Without surprise, then, we can see why those who suffer from the more painful addictions do not want to admit to the condition. This denial saddens me, first because you cannot heal what you cannot face, but secondly because there is a missed opportunity to open a big door that leads to a smaller door into the larger recovery room of emotional sobriety, which we all need.

It is almost axiomatic that only great suffering will knock you off the treadmill of life and onto the path of human transformation – the spiritual journey, the next level of consciousness, continued maturation, or whatever you want to call it. Without a crisis, it is too easy to stay on auto-pilot, regarding your emotional addictions as emotional entitlements, to say nothing of the addictions of consumerism, group-think and righteousness.

Thus, the more obvious addictions to debilitating substances and behaviors, while very painful and wholly unfortunate in and of themselves, are also a strange blessing, if they get you in the first door of recovery. Otherwise, finding the second door is very difficult in our present culture. Although the labels of alcoholic and addict may look bad at first, remain calm, get on with your recovery and look forward to something deeper and better than you could have imagined – something that turns these shunned labels upside down. You are still on the fringe of society, but now it’s the healthier fringe! The mainstream remains unconscious in their subtle addictions.

The Twelve Steppers came up with anonymity in order to provide cover for entering the first door. They remain grounded in humility by announcing within the group, for the rest of their lives, “Hi, I’m Joe, an alcoholic.” Yet it’s more than humility. It’s also gratitude, for because of that once awful word, they went on the further journey.


Emotional Sobriety is the End Game for Recovery

Addiction begins in early childhood. We are hardwired to seek happiness that only a perfect union can provide. As the autonomous Self emerges from ages two to four, displacing our primal unitive experience with our mothers, we begin devising strategies for obtaining happiness from the environment. It is a poor substitute for the real thing and, since it depends on others and outside forces, it is doomed to fail repeatedly.


Numb / Overwhelmed

Whence comes many of the afflictive emotions: frustration, disappointment, irritation, sadness, and if those are intolerable, then anger. In the first place, we are dependent on the these programs for happiness. As the addicts say, “You need more and more of what doesn’t work.” In the second place, we are very attached to our emotional experience when our programs are disrupted. Emotion feels like truth; we are entitled to it and we will defend it with great effort. Instead of mindfully reading our emotions as signs of our inner patterns, our emotions are the bottom line; they define us. This relationship is how I understand emotional addiction.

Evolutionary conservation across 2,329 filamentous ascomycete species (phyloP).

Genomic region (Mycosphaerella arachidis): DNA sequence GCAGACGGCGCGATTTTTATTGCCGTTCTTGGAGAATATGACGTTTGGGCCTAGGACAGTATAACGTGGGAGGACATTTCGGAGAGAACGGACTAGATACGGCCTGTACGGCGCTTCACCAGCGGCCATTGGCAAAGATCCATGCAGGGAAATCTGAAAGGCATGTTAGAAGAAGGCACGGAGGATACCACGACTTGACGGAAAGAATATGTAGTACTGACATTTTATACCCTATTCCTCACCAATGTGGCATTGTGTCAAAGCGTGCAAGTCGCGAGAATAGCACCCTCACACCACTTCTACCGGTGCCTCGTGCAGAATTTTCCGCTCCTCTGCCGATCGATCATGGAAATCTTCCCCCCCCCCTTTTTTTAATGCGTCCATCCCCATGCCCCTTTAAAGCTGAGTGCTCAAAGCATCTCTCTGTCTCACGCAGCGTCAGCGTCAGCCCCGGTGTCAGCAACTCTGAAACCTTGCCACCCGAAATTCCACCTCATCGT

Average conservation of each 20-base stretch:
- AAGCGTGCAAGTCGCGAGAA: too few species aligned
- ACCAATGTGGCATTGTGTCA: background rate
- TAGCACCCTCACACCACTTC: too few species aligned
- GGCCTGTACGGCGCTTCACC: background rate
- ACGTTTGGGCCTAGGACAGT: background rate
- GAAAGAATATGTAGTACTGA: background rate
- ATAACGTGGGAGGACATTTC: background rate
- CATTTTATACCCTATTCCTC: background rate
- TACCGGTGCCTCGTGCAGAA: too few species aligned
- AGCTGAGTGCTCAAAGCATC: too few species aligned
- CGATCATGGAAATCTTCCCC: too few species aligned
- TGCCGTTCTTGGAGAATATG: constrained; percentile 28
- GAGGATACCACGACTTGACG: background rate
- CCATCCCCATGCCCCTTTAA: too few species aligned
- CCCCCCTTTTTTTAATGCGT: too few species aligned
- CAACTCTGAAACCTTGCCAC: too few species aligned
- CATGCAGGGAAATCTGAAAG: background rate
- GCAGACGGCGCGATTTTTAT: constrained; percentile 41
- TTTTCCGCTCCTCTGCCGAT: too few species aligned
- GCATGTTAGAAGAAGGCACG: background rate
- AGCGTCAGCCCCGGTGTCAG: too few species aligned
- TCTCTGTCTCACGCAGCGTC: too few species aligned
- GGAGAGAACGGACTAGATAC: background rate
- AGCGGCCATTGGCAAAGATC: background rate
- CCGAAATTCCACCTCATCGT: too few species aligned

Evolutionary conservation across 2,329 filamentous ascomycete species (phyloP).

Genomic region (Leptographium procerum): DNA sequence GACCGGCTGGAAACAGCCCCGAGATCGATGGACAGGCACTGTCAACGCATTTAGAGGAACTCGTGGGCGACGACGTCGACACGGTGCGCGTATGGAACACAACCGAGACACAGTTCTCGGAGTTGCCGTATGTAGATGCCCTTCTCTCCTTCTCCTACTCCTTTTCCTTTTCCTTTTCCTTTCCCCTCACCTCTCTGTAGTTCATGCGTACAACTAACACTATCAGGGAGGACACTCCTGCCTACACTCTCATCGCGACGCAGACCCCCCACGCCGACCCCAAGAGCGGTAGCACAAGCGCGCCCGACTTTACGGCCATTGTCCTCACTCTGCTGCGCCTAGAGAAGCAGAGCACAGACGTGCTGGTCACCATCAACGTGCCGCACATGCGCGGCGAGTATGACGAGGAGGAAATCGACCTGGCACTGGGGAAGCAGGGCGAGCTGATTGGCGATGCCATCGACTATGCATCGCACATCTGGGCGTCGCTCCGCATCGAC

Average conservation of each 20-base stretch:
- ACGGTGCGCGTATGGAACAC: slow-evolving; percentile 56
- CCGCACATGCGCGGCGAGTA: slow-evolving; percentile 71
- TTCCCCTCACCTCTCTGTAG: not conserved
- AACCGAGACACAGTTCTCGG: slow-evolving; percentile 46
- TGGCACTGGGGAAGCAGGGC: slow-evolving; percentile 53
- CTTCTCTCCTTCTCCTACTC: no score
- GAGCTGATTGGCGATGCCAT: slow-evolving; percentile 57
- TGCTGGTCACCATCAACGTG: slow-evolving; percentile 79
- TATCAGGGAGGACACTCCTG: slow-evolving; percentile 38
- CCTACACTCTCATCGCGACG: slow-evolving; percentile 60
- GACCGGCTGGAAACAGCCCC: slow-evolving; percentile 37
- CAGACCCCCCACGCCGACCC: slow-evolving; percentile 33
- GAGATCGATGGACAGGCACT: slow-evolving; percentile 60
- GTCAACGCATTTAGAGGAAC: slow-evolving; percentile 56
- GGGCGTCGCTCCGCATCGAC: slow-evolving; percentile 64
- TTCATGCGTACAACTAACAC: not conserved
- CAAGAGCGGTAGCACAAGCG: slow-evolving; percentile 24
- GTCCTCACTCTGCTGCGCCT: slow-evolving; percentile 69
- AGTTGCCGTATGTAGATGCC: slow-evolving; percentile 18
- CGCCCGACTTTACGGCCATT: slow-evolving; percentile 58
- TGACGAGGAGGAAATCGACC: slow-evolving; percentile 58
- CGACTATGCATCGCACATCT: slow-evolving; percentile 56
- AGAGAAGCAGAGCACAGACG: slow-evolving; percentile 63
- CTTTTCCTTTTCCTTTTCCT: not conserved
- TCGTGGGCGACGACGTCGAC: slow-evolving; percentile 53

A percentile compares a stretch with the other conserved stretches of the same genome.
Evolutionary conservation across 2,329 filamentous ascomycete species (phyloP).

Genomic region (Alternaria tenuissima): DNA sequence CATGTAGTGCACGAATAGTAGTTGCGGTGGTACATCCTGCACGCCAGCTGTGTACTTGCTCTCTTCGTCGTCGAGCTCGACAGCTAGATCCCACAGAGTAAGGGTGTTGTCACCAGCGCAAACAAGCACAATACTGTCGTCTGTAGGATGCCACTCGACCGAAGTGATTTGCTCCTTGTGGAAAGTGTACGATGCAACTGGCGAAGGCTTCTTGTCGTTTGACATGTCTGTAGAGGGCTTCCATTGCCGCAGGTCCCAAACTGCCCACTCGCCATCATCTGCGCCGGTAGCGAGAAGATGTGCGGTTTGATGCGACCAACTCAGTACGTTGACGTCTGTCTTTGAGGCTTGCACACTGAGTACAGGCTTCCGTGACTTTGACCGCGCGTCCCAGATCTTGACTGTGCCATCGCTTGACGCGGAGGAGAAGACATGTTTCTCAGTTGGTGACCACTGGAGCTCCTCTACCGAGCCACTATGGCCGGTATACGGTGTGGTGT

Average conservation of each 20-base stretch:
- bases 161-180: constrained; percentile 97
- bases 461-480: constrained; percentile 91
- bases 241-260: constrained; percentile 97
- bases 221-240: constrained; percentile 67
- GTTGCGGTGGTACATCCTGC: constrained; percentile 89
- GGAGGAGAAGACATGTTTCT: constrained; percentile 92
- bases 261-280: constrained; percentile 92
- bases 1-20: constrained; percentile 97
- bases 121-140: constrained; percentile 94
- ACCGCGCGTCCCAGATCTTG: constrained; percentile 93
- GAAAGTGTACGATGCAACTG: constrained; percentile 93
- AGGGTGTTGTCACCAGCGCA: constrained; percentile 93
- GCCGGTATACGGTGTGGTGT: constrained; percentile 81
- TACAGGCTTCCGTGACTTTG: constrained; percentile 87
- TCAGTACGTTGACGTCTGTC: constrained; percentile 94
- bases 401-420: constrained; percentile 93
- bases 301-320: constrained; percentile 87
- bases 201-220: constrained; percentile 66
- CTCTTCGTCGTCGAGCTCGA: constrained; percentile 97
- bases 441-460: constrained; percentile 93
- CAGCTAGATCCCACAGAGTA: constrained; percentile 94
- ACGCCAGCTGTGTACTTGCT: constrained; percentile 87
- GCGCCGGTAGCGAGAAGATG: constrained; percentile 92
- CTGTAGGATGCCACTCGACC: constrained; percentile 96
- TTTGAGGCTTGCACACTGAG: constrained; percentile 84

Here’s how two teachers on addiction versus healthy union describe the problem. First, Bill Wilson, writing with reference to bouts of depression in the journal, Grapevine, 1958:

Those adolescent urges that so many of us have for top approval, perfect security, and perfect romance—urges quite appropriate to age seventeen—prove to be an impossible way of life when we are at age forty-seven or fifty-seven.

Suddenly I realized what the matter was. My basic flaw had always been dependence – almost absolute dependence – on people or circumstances to supply me with prestige, security, and the like. Failing to get these things according to my perfectionist dreams and specifications, I had fought for them. And when defeat came, so did my depression.

Then, Thomas Keating, in a little book, The Human Condition, Paulist Press, 1999:

The combinations of … two forces – the drive for happiness in the form of security and survival, affection and esteem, and power and control, and overidentification with the particular group to which we belong – greatly complicates our emotional programs for happiness. In our younger days, this development is normal. As adults, activity arising from such motivation is childish.

Thus, the manifest addiction to a substance or a behavior (e.g. gambling), is only the top of the stack. Remove that and you are still left with emotional addiction. Alcoholics call this stage “the dry drunk.” The real end game of recovery is emotional sobriety. I also refer to it as equanimity, though the 12-step groups prefer “serenity.”

We are all emotional addicts. Some people are in recovery.